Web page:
Biological weapons clock is ticking
Chemical and nuclear weapons may be formidable, but the US will be sorry if it underestimates germ warfare
With the threat of chemical weapons in Syria and nuclear arms in North Korea, the risk of biological weapons has dropped off the international agenda. But evolving technologies and genetic engineering may open the door to new dangers.
Other than the "anthrax in the mail" attacks that followed 9/11, killing five people, there have been few serious attempts at biological attacks in recent years. Most global powers scaled back their biological weapons research in the 1970s, partly because of the difficulties of getting fragile bacteria and viruses to survive being dropped in bombs or missiles, or even sprayed.
Militant groups, such as the Islamic State in Iraq and Syria (ISIS), have embraced the other end of the technological spectrum, turning to basic but brutal tactics such as using a car or truck to attack pedestrians in Nice, Berlin and elsewhere.
Most scientific and security experts agree the risk remains relatively low. That may change with the proliferation of basic genetic engineering technologies, some small and cheap enough to be used at home.
A gene-editing kit, built by a former Nasa bioengineer, was marketed last year. The unscrupulous can now tamper with the DNA of bacteria or viruses to make them that much more lethal.
Regulations on biological and genetic research vary among countries - but making weapons with such techniques is largely illegal under the 1975 Biological Weapons Convention. Some experts worry, however, that recent advances may make it easier to design more effective and lethal new pathogens.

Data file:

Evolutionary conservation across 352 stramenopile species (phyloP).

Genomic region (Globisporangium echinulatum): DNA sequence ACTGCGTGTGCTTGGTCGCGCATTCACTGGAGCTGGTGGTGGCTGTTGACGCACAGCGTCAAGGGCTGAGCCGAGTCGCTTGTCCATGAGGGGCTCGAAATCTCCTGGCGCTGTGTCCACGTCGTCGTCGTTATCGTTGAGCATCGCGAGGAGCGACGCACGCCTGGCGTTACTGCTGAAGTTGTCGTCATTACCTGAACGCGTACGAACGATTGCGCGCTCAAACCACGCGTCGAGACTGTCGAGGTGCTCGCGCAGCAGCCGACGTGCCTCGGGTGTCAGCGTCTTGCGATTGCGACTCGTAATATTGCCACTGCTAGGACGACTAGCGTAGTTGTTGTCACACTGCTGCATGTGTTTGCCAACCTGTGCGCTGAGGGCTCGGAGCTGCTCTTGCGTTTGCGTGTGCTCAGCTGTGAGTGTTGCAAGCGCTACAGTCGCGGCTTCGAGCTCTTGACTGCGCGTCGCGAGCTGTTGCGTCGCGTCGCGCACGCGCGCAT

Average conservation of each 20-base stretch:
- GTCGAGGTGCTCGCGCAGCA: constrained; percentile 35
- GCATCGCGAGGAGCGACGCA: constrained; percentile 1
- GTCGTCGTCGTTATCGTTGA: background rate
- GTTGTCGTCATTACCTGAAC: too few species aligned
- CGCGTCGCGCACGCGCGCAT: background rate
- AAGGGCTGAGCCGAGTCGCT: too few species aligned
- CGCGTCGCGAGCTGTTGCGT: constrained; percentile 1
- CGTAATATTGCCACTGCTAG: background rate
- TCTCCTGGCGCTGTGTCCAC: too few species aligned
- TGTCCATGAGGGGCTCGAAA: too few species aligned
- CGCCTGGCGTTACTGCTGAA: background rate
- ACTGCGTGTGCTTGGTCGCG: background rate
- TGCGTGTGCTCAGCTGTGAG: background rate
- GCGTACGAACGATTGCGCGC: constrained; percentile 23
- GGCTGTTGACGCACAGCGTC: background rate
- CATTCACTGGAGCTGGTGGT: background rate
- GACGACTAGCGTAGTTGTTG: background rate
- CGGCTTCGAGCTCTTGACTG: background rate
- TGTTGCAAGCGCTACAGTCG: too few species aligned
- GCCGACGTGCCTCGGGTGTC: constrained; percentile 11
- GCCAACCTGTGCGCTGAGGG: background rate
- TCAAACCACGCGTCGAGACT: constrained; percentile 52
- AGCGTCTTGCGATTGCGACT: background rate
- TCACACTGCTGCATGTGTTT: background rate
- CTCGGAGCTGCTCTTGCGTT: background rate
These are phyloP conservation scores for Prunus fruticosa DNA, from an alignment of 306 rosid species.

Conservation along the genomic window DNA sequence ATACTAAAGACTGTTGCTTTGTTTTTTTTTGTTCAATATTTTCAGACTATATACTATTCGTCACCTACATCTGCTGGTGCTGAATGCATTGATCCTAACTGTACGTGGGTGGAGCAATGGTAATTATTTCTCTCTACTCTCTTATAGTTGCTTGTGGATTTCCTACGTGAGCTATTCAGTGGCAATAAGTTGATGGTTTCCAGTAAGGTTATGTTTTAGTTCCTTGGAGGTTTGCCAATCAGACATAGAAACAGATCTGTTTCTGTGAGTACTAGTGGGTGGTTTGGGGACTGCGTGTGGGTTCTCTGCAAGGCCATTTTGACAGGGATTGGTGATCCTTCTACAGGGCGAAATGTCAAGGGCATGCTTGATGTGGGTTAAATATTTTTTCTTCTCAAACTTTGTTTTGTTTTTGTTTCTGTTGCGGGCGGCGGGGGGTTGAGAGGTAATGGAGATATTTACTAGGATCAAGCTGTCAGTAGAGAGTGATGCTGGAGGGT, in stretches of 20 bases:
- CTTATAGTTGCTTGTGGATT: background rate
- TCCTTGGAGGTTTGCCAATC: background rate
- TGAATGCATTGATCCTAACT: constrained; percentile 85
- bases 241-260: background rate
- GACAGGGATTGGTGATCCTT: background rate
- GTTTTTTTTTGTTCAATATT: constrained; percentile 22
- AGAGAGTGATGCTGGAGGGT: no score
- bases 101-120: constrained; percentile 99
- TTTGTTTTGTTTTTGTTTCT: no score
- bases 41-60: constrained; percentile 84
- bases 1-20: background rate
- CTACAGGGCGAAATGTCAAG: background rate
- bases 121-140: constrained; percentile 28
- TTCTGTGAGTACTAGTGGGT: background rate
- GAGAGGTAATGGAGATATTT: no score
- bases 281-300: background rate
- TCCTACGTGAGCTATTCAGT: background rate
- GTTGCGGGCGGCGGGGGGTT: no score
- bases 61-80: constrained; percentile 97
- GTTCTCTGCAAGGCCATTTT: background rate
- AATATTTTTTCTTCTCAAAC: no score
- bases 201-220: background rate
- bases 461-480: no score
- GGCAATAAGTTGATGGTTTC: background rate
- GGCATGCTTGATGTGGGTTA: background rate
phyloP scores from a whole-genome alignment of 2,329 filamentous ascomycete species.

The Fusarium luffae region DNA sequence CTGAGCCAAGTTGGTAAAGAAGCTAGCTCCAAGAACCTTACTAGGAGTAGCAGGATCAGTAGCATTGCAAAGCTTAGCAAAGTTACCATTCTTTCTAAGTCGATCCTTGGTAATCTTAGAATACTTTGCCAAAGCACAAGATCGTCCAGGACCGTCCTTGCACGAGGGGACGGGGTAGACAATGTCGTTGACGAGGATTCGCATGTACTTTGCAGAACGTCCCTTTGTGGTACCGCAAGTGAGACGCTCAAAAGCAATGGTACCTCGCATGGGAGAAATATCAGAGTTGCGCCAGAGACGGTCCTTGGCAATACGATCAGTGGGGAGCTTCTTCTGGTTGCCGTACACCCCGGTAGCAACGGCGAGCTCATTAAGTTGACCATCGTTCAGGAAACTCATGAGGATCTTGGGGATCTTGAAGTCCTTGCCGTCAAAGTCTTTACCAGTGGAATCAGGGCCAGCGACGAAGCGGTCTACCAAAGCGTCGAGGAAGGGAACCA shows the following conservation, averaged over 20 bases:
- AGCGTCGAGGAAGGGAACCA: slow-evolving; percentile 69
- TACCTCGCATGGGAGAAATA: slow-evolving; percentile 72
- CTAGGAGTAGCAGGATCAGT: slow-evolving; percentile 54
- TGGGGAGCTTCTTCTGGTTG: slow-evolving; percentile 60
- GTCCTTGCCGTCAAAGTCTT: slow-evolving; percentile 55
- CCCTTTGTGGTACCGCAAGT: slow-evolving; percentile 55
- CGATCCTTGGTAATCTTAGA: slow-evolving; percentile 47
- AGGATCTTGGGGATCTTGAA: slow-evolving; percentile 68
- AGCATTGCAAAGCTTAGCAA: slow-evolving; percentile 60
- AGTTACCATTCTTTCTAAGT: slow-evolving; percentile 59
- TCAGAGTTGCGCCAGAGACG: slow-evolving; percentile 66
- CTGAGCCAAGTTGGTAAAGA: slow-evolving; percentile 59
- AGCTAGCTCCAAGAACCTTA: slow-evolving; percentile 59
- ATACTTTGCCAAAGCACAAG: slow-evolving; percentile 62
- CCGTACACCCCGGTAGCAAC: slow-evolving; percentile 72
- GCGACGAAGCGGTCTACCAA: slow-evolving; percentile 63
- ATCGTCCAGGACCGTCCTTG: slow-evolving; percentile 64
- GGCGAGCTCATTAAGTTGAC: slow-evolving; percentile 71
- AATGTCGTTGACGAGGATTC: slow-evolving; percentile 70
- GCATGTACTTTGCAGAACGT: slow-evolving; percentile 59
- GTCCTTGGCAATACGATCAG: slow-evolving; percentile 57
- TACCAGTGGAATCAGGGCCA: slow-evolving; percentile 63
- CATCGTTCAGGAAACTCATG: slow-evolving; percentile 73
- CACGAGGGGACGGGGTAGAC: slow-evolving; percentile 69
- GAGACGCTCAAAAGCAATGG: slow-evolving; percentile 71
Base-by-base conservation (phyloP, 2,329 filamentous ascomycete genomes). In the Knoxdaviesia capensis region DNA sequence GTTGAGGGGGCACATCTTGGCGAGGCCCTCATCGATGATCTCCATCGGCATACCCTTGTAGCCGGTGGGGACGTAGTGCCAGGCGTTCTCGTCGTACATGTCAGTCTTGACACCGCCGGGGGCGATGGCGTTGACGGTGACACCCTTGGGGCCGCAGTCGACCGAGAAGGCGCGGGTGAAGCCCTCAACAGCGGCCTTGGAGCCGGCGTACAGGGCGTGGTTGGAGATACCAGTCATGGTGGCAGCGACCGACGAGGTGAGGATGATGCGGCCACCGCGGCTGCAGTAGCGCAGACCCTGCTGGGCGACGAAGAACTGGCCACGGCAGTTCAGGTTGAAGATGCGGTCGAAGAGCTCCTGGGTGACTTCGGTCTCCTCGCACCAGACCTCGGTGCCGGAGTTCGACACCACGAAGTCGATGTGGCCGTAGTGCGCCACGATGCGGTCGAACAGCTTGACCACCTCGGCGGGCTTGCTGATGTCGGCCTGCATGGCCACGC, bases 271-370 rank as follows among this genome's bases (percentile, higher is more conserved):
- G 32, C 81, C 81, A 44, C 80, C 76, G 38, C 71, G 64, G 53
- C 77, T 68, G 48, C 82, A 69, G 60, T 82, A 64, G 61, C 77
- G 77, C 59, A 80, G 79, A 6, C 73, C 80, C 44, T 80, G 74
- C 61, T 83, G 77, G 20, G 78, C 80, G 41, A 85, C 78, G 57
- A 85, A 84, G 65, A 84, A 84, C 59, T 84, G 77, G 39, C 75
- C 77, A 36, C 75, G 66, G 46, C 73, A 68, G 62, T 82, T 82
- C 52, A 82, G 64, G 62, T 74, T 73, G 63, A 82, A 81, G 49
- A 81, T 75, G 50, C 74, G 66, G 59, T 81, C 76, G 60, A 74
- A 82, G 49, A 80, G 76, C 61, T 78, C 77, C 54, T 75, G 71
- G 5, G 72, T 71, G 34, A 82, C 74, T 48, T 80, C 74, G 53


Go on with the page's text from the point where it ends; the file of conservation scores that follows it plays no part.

Last month, Senator Joseph Lieberman, who has been warning of a biological attack since before 9/11 and has said the United States has been "damn lucky" to avoid it, called on President Donald Trump to make biodefence a priority.
A report last year from the Combating Terrorism Centre at the US Military Academy at West Point concluded that ISIS was keen to acquire biological weapons. It has already used basic chemical weapons, including in the battle for Mosul, although it has been unable to inflict significant casualties with them.
Even without a deliberate attack, the threat of a pandemic is real, and organisations such as the US Centres for Disease Control and Prevention and the World Health Organisation are always on the lookout for signs of an outbreak. Scientists have been warning for decades that mankind is at risk of a pandemic on the scale of the Spanish influenza, which killed over 50 million people almost a century ago.
Some experts worry, however, that recent advances may make it easier to design more effective and lethal new pathogens.
The modern world has a host of techniques to fight such infections. But it also has vulnerabilities. Air travel and mass migration make it easier for infections to spread faster.
During the 2014 Ebola outbreak in West Africa, Western officials were worried that ISIS might try to take advantage. According to the West Point report, there were worries that it might attempt to get individuals infected and use them to spread the disease elsewhere.
The reality is that such a technique would have had a limited effect. Any infected individual would have become sick and been identified relatively quickly. And, as with the rest of the outbreak, infection control measures would have bought it under control.
Still, simple attacks can work. In 1984, in the US, 751 people fell ill and 45 were hospitalised, mainly in Oregon, after a religious group run by Indian mystic Bhagwan Shree Rajneesh sprayed salmonella into food distribution areas in 10 salad bars. No one died, but it remains the largest biological attack in recent US history - and could well have been fatal if those behind it had used typhoid, as they had at one point considered.
There are other dangers. If the regime in North Korea were to collapse, some worry Pyongyang could unleash its biological arsenal, which may include smallpox.
World War I saw the rise of chemical warfare, World War II the atomic bomb. The next era-defining super weapon, some experts have warned, could be biological. - REUTERS